The tax proposals finance minister Pranab Mukherjee was forced to water down this week had a common thread running through them. They were all designed to unearth black money. Token surveillance taxes on jewellery and house sales by themselves do not impose economic hardship. Nor are they politically unpalatable. Transaction taxes on investment assets and tighter surveillance are the answer to repeated questions on what the government is doing about the parallel economy. Mr Mukherjee was merely trying to turn the light on dark pools of unaccounted Indian wealth: gold, property and hawala. That these policing measures had to go is a disturbing development after widespread public outrage over corruption in recent months.
There are persuasive arguments against using taxes for surveillance. The one proposed on sale of property is a case in point. A new tax doesn't capture the extent to which property deals are undervalued while paying stamp duty. If a tax on transaction can fix the problem, stamp duty should have been able to do so. Two, the scale of collecting taxes from property sales is daunting. Which is why the state governments, as opposed to a single central agency, levy this particular impost. What Mr Mukherjee had proposed would have added another pair of eyes to every deal, but they are not likely to see anything different. Gold, on the other hand, is lar-gely untaxed and makes a stronger case for a policing duty. But the government could separate the legitimate need for holding gold as a hedge against inflation from the desire to park ill-gotten gains by introducing gilts indexed to the general price level. Finally, the reason physical assets absorb so much of India's black money is beca-use they are much harder to monitor than any money trail. The only tax designed to keep tabs on deals that has endured is the sec-urities transaction tax, mainly because trades are conducted in the closed loop of electronic exchanges and not in the real economy.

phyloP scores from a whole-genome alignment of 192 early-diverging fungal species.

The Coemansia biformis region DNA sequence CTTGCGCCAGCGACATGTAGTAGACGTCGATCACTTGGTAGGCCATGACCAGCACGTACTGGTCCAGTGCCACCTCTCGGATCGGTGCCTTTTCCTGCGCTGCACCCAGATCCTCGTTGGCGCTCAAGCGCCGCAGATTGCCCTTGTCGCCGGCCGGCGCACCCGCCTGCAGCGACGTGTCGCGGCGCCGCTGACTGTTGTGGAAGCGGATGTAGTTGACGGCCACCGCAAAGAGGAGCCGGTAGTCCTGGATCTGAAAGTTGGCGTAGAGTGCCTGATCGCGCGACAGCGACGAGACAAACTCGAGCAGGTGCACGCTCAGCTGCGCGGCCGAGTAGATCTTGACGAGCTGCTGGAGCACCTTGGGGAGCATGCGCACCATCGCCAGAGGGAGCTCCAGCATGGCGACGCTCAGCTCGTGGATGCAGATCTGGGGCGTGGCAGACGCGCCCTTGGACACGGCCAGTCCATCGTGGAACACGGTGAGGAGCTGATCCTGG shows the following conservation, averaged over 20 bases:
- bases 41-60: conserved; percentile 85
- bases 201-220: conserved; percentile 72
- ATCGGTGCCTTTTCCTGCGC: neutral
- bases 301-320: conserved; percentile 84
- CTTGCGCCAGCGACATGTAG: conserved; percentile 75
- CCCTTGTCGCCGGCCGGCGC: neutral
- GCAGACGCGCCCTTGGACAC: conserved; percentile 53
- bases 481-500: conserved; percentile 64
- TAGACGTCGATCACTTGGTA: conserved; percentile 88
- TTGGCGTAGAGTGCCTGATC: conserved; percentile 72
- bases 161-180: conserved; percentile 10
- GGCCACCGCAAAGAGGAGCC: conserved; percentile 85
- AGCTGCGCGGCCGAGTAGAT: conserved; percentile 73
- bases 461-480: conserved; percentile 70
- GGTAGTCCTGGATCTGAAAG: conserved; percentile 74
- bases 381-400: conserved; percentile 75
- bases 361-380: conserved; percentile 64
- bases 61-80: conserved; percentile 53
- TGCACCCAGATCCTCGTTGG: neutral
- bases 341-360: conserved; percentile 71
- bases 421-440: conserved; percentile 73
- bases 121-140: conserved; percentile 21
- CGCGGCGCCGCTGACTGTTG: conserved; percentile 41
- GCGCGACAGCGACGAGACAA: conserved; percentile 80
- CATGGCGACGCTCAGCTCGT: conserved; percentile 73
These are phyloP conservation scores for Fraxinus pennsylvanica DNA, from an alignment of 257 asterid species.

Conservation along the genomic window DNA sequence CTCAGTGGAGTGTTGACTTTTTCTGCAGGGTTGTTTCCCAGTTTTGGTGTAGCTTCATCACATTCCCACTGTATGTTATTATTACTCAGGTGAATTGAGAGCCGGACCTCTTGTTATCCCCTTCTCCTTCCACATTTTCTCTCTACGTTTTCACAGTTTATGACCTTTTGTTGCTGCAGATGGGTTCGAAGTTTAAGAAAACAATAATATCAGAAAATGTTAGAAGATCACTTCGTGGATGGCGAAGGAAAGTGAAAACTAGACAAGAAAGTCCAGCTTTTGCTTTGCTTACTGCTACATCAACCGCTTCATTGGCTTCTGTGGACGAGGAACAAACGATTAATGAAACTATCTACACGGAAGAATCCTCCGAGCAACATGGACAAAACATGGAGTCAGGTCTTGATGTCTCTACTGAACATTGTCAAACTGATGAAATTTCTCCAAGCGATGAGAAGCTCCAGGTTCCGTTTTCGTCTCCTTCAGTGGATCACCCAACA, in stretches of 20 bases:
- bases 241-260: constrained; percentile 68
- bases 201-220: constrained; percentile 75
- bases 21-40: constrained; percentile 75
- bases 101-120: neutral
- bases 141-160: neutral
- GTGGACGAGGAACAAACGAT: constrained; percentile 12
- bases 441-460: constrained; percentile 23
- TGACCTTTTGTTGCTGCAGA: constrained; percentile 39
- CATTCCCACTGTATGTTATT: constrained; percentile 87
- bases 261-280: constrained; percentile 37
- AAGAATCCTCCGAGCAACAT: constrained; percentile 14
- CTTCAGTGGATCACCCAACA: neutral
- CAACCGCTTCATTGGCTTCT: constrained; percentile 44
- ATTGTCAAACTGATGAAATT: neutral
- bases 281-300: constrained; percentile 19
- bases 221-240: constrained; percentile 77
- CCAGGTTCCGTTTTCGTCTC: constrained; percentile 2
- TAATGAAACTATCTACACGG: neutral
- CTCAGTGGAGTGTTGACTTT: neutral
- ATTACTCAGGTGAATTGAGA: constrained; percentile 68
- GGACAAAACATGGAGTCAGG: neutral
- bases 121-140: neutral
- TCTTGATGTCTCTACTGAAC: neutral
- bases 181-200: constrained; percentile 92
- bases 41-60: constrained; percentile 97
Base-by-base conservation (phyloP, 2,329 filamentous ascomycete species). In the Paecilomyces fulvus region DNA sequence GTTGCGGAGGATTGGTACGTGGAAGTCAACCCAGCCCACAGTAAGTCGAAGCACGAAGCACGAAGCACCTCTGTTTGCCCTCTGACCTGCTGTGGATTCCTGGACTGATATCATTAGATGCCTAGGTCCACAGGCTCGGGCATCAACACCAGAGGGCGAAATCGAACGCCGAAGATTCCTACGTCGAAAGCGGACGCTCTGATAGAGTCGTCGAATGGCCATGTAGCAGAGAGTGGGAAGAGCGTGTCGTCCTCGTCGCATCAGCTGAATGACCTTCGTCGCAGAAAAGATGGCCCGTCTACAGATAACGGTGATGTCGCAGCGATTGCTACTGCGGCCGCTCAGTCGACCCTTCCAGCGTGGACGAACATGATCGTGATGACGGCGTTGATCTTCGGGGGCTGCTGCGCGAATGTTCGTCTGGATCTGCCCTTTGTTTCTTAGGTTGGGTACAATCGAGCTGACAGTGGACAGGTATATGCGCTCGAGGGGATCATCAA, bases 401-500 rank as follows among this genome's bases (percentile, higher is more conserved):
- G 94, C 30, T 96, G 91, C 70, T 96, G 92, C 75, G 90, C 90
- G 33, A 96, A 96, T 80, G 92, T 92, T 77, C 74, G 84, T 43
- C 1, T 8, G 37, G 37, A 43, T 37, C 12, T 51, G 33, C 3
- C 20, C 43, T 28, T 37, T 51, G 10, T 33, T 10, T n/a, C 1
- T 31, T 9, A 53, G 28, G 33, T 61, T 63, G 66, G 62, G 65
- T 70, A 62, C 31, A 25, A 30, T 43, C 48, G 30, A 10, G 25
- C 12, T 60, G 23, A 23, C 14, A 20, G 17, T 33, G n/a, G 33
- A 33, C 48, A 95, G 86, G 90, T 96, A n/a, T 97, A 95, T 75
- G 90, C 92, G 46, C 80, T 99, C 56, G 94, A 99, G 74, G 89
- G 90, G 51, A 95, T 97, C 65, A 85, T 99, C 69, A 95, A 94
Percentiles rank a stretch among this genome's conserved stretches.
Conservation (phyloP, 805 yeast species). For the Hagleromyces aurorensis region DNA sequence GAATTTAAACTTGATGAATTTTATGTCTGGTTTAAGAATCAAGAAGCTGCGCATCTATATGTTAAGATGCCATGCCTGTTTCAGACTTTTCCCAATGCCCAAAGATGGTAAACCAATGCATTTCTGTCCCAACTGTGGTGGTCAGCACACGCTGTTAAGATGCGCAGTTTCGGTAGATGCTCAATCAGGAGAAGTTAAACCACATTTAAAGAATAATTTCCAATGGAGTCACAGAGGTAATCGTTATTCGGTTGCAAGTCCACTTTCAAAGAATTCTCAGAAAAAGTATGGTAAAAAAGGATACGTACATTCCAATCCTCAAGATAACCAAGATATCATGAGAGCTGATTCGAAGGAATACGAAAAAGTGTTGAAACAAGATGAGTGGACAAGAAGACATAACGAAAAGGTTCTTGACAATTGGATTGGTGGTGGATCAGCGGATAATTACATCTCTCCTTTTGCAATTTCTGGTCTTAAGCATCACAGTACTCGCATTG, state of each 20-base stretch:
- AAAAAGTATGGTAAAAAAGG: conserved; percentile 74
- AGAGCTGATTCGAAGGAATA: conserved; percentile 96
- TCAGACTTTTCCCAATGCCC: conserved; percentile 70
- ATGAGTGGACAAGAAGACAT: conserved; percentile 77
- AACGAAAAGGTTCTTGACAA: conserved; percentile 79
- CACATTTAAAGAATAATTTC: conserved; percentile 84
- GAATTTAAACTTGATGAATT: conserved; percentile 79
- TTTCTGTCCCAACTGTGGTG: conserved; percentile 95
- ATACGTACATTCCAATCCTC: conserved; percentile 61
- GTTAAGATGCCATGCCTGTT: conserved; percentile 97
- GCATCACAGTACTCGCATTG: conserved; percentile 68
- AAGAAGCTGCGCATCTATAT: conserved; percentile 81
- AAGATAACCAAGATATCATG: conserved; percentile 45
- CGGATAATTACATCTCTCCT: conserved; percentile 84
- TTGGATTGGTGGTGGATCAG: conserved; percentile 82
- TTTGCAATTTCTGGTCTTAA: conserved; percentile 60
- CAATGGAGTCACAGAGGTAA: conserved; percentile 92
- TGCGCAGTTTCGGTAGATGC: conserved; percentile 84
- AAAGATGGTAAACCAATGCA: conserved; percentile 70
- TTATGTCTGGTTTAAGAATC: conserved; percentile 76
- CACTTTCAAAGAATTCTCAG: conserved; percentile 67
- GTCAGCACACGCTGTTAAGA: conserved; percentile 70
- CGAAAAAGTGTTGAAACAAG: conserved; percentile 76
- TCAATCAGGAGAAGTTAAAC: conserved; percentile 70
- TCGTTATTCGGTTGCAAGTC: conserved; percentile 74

Since the law cannot administer itself, the next best course is to empower the enforcer. Mr Mukherjee's anti-tax avoidance rules upended the assumption of innocence that is the basis of Indian law. The onus of proving individual transactions are not conducted merely to avoid tax should lie with the taxman, not the taxpayer. This rollback is entirely warranted; the original proposal would have raised compliance costs considerably. The year's delay in implementing the anti-tax avoidance rules push them beyond the tenure of this government, raising foreign investors' expectations that they could be toned down further. The most vocal lobbying centred on Mr Mukherjee's proposals to tax foreign investment deals in retrospect. In the event, the finance minister has not given much ground. Deals conducted abroad will have to pay local taxes if a large chunk of assets being transferred is Indian, unless tax treaties grant them immunity.